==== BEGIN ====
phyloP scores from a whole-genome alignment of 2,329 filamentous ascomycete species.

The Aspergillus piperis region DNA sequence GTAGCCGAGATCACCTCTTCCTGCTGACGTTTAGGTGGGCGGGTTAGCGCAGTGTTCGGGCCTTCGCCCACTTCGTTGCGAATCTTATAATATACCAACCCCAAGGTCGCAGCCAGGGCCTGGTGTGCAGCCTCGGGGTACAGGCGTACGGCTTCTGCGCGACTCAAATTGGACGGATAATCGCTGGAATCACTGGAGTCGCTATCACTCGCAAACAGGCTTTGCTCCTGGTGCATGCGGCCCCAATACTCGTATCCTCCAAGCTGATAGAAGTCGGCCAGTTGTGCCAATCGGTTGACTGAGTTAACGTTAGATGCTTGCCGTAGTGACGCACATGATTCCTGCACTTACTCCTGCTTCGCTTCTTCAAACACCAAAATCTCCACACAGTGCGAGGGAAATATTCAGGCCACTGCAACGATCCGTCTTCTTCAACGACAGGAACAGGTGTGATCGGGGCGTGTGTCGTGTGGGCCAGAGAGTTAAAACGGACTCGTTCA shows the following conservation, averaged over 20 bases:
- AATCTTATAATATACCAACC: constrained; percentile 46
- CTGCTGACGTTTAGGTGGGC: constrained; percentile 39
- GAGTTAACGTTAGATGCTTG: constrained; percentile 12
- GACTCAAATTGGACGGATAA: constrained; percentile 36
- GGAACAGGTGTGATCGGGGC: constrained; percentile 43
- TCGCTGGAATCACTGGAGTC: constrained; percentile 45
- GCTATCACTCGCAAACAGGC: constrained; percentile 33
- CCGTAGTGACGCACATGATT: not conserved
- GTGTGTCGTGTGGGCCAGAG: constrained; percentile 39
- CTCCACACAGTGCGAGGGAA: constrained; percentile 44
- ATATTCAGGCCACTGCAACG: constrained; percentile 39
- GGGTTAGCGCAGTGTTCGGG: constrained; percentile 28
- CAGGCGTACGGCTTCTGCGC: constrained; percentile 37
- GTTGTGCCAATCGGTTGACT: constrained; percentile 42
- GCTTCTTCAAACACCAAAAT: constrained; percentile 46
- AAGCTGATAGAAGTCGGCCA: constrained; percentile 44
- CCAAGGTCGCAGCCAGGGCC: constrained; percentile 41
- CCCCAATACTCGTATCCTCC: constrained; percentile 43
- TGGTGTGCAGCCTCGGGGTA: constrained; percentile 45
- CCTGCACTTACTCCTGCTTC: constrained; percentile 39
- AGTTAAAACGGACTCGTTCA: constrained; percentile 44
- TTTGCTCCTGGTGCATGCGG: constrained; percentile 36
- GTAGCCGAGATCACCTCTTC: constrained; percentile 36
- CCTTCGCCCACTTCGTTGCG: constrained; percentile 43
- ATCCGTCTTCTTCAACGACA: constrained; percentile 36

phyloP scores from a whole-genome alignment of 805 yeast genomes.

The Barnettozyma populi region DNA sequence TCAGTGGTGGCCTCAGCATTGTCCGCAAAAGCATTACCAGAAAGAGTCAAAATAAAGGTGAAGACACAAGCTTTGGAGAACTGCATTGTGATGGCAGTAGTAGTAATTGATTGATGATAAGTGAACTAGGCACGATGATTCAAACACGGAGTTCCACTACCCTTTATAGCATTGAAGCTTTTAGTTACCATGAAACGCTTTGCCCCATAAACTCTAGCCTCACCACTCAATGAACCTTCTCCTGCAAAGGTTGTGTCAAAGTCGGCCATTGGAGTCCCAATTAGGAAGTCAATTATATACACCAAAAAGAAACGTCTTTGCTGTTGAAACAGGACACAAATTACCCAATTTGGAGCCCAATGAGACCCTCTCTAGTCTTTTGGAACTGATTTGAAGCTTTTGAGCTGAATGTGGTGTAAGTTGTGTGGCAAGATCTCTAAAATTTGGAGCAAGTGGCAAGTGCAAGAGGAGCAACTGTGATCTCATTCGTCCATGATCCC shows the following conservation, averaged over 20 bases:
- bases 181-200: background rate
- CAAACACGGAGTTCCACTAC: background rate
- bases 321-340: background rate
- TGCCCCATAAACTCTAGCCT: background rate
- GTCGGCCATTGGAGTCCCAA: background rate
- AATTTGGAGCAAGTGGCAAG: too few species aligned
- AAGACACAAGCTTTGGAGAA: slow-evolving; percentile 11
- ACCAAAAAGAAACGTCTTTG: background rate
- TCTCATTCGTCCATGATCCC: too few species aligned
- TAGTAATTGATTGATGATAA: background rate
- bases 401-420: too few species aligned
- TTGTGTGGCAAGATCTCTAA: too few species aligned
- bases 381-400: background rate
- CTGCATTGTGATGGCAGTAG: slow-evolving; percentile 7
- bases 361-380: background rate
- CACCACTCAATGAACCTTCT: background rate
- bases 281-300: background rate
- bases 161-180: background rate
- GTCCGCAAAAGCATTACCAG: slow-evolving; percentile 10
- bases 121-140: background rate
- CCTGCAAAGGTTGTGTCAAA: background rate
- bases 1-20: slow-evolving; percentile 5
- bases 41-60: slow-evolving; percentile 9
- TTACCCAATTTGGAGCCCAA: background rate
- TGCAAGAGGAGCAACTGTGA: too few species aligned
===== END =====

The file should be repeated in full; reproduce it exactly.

phyloP scores from a whole-genome alignment of 2,329 filamentous ascomycete species.

The Aspergillus piperis region DNA sequence GTAGCCGAGATCACCTCTTCCTGCTGACGTTTAGGTGGGCGGGTTAGCGCAGTGTTCGGGCCTTCGCCCACTTCGTTGCGAATCTTATAATATACCAACCCCAAGGTCGCAGCCAGGGCCTGGTGTGCAGCCTCGGGGTACAGGCGTACGGCTTCTGCGCGACTCAAATTGGACGGATAATCGCTGGAATCACTGGAGTCGCTATCACTCGCAAACAGGCTTTGCTCCTGGTGCATGCGGCCCCAATACTCGTATCCTCCAAGCTGATAGAAGTCGGCCAGTTGTGCCAATCGGTTGACTGAGTTAACGTTAGATGCTTGCCGTAGTGACGCACATGATTCCTGCACTTACTCCTGCTTCGCTTCTTCAAACACCAAAATCTCCACACAGTGCGAGGGAAATATTCAGGCCACTGCAACGATCCGTCTTCTTCAACGACAGGAACAGGTGTGATCGGGGCGTGTGTCGTGTGGGCCAGAGAGTTAAAACGGACTCGTTCA shows the following conservation, averaged over 20 bases:
- AATCTTATAATATACCAACC: constrained; percentile 46
- CTGCTGACGTTTAGGTGGGC: constrained; percentile 39
- GAGTTAACGTTAGATGCTTG: constrained; percentile 12
- GACTCAAATTGGACGGATAA: constrained; percentile 36
- GGAACAGGTGTGATCGGGGC: constrained; percentile 43
- TCGCTGGAATCACTGGAGTC: constrained; percentile 45
- GCTATCACTCGCAAACAGGC: constrained; percentile 33
- CCGTAGTGACGCACATGATT: not conserved
- GTGTGTCGTGTGGGCCAGAG: constrained; percentile 39
- CTCCACACAGTGCGAGGGAA: constrained; percentile 44
- ATATTCAGGCCACTGCAACG: constrained; percentile 39
- GGGTTAGCGCAGTGTTCGGG: constrained; percentile 28
- CAGGCGTACGGCTTCTGCGC: constrained; percentile 37
- GTTGTGCCAATCGGTTGACT: constrained; percentile 42
- GCTTCTTCAAACACCAAAAT: constrained; percentile 46
- AAGCTGATAGAAGTCGGCCA: constrained; percentile 44
- CCAAGGTCGCAGCCAGGGCC: constrained; percentile 41
- CCCCAATACTCGTATCCTCC: constrained; percentile 43
- TGGTGTGCAGCCTCGGGGTA: constrained; percentile 45
- CCTGCACTTACTCCTGCTTC: constrained; percentile 39
- AGTTAAAACGGACTCGTTCA: constrained; percentile 44
- TTTGCTCCTGGTGCATGCGG: constrained; percentile 36
- GTAGCCGAGATCACCTCTTC: constrained; percentile 36
- CCTTCGCCCACTTCGTTGCG: constrained; percentile 43
- ATCCGTCTTCTTCAACGACA: constrained; percentile 36

phyloP scores from a whole-genome alignment of 805 yeast genomes.

The Barnettozyma populi region DNA sequence TCAGTGGTGGCCTCAGCATTGTCCGCAAAAGCATTACCAGAAAGAGTCAAAATAAAGGTGAAGACACAAGCTTTGGAGAACTGCATTGTGATGGCAGTAGTAGTAATTGATTGATGATAAGTGAACTAGGCACGATGATTCAAACACGGAGTTCCACTACCCTTTATAGCATTGAAGCTTTTAGTTACCATGAAACGCTTTGCCCCATAAACTCTAGCCTCACCACTCAATGAACCTTCTCCTGCAAAGGTTGTGTCAAAGTCGGCCATTGGAGTCCCAATTAGGAAGTCAATTATATACACCAAAAAGAAACGTCTTTGCTGTTGAAACAGGACACAAATTACCCAATTTGGAGCCCAATGAGACCCTCTCTAGTCTTTTGGAACTGATTTGAAGCTTTTGAGCTGAATGTGGTGTAAGTTGTGTGGCAAGATCTCTAAAATTTGGAGCAAGTGGCAAGTGCAAGAGGAGCAACTGTGATCTCATTCGTCCATGATCCC shows the following conservation, averaged over 20 bases:
- bases 181-200: background rate
- CAAACACGGAGTTCCACTAC: background rate
- bases 321-340: background rate
- TGCCCCATAAACTCTAGCCT: background rate
- GTCGGCCATTGGAGTCCCAA: background rate
- AATTTGGAGCAAGTGGCAAG: too few species aligned
- AAGACACAAGCTTTGGAGAA: slow-evolving; percentile 11
- ACCAAAAAGAAACGTCTTTG: background rate
- TCTCATTCGTCCATGATCCC: too few species aligned
- TAGTAATTGATTGATGATAA: background rate
- bases 401-420: too few species aligned
- TTGTGTGGCAAGATCTCTAA: too few species aligned
- bases 381-400: background rate
- CTGCATTGTGATGGCAGTAG: slow-evolving; percentile 7
- bases 361-380: background rate
- CACCACTCAATGAACCTTCT: background rate
- bases 281-300: background rate
- bases 161-180: background rate
- GTCCGCAAAAGCATTACCAG: slow-evolving; percentile 10
- bases 121-140: background rate
- CCTGCAAAGGTTGTGTCAAA: background rate
- bases 1-20: slow-evolving; percentile 5
- bases 41-60: slow-evolving; percentile 9
- TTACCCAATTTGGAGCCCAA: background rate
- TGCAAGAGGAGCAACTGTGA: too few species aligned